Figure 2 shows the interface of the application. First there are some instructions on how to use the tool. Then you can choose to enter either the hazards for each group separately, or just the hazards for group A and the corresponding hazard ratios for group B. The next input fields are for the hazards and hazard ratios, depending on the choice made earlier. The “Limit of xaxis” option can be used to limit the plots to certain time periods. The ‘Order of stacked plot’ field is used to determine the order in which the coloured areas are stacked. Finally, you can choose to display the PAF and AM plots as well.
Examples
Multistate models, and in particular extended illnessdeath models, can have beneficial insights into the structural background of many situations. For instance, some examples in the hospital setting are listed in Table 1.
Note that in this work we focus on the hospital setting. However, there are many other settings that can be analyzed using multistate models. These models are relevant as soon as there are several outcomes of interest or intermediate events. For instance disease progression as an intermediate event for outpatients. In the following, some of the examples in a hospital setting loosely referring to real world data will be presented. We take a closer look at examples for ventilationacquired infections and disease progression. Aside from describing the usage and interpretation of the stacked probability plots, one further focus will be on how one can order the plot areas.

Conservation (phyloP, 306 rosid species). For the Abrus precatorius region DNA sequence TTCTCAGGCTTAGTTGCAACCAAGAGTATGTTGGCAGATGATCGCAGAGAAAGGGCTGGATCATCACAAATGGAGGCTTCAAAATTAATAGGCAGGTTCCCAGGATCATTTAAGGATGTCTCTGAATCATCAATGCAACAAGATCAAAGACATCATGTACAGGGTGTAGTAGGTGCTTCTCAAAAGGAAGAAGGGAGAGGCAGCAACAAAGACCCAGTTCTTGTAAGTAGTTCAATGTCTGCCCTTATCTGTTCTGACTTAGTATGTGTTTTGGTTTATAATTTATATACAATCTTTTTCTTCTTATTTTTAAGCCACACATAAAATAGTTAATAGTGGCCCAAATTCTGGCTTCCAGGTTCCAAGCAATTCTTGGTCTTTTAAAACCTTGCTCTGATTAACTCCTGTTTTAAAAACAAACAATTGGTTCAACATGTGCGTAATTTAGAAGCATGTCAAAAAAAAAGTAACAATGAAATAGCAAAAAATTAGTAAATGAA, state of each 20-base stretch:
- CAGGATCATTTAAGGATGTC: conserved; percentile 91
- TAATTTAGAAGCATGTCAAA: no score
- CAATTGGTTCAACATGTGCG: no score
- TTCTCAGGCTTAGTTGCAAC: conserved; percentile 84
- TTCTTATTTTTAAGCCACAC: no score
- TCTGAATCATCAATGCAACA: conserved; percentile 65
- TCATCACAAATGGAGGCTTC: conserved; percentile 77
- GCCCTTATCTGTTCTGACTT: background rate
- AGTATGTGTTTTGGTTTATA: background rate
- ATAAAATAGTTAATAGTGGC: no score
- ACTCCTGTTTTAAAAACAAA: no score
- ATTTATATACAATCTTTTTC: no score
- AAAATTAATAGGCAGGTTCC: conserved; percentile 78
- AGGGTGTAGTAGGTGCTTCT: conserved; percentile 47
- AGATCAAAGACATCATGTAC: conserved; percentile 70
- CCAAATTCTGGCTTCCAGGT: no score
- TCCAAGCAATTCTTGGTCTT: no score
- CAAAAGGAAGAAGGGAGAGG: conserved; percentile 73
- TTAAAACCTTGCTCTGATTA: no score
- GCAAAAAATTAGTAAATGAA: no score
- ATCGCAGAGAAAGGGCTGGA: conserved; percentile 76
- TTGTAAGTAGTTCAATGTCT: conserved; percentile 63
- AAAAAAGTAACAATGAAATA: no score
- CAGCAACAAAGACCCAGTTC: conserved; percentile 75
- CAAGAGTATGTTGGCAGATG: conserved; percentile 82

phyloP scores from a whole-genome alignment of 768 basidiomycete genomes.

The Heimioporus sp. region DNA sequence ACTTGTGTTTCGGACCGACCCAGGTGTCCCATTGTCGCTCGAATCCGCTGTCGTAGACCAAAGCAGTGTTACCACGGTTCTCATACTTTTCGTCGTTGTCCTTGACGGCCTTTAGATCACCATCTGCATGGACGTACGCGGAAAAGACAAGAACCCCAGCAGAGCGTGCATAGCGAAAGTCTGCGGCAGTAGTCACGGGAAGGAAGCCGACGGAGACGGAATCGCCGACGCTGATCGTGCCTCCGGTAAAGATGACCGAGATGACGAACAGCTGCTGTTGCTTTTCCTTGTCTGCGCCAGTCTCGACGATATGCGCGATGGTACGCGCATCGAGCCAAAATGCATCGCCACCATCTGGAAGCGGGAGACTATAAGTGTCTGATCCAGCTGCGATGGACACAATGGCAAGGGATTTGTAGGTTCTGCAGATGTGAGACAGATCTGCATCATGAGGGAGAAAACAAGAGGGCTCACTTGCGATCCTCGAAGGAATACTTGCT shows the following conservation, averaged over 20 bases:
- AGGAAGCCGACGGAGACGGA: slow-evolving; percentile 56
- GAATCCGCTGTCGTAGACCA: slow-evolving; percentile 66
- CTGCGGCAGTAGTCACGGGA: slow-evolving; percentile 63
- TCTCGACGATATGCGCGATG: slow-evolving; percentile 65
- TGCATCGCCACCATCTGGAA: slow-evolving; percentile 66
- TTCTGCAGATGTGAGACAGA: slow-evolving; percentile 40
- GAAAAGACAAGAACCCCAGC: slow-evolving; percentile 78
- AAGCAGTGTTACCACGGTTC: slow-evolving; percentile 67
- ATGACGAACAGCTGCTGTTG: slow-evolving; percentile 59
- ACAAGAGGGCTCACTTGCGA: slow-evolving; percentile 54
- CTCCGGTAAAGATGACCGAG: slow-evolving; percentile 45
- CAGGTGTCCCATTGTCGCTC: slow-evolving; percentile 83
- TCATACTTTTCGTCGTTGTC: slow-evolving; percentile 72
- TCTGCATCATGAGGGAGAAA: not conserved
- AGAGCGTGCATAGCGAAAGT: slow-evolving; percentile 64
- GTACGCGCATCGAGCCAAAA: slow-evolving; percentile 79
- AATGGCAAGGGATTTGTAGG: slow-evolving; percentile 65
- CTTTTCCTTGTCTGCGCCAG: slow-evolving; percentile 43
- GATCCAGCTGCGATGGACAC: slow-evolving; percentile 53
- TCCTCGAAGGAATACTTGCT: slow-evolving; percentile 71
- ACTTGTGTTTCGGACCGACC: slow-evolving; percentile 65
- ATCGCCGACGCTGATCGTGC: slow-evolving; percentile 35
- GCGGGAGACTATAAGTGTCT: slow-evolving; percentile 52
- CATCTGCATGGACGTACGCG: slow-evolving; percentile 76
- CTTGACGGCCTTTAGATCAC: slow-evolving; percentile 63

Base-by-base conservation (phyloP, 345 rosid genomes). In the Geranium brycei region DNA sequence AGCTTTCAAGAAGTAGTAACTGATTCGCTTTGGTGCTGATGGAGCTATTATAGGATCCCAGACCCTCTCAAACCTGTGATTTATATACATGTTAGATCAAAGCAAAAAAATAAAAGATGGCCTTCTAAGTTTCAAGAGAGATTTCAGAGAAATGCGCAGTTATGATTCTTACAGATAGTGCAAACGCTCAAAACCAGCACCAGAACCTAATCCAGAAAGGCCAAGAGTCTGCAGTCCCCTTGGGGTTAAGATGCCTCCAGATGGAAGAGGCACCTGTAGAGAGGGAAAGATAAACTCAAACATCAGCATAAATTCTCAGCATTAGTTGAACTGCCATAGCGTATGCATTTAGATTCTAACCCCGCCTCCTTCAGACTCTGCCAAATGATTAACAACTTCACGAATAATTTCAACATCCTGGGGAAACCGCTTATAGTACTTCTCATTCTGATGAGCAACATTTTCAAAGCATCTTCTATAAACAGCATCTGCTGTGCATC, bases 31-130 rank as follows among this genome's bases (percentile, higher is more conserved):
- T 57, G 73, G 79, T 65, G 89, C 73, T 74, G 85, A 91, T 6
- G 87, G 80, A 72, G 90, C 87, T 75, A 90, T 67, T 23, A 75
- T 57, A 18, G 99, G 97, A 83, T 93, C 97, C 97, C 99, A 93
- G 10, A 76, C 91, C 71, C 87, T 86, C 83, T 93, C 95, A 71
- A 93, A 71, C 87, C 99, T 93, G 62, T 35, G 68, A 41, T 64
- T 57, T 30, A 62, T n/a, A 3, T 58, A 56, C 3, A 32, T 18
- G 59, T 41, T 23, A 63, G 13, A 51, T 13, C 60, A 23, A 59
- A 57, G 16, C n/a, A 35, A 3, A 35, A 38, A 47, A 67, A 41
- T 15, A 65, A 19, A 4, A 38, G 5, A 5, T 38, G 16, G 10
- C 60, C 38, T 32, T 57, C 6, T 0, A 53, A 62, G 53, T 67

Three examples are considered. The corresponding hazards are given in Table 2.
Example 1
considers VAP as an intermediate event. The only effect of the group variable is on the hazard of the transition from the initial state to VAP (decreasing hazard). The question of interest is how does this single difference effect the occurrence of all possible transitions?
Example 2
considers a completely different setting with disease progression as intermediate event and only one absorbing state (death). There is an increased hazard for the intermediate event and a decreased hazard for death after the intermediate event in group B compared to group A. How do these two effects in different directions affect the overall occurrence of death?
Example 3
illustrates the differences between the full followup analysis and the simplified constant hazard approach. Real data of hospitalized patients is considered. Hospital acquired infection is the intermediate event and discharge or death are the absorbing events.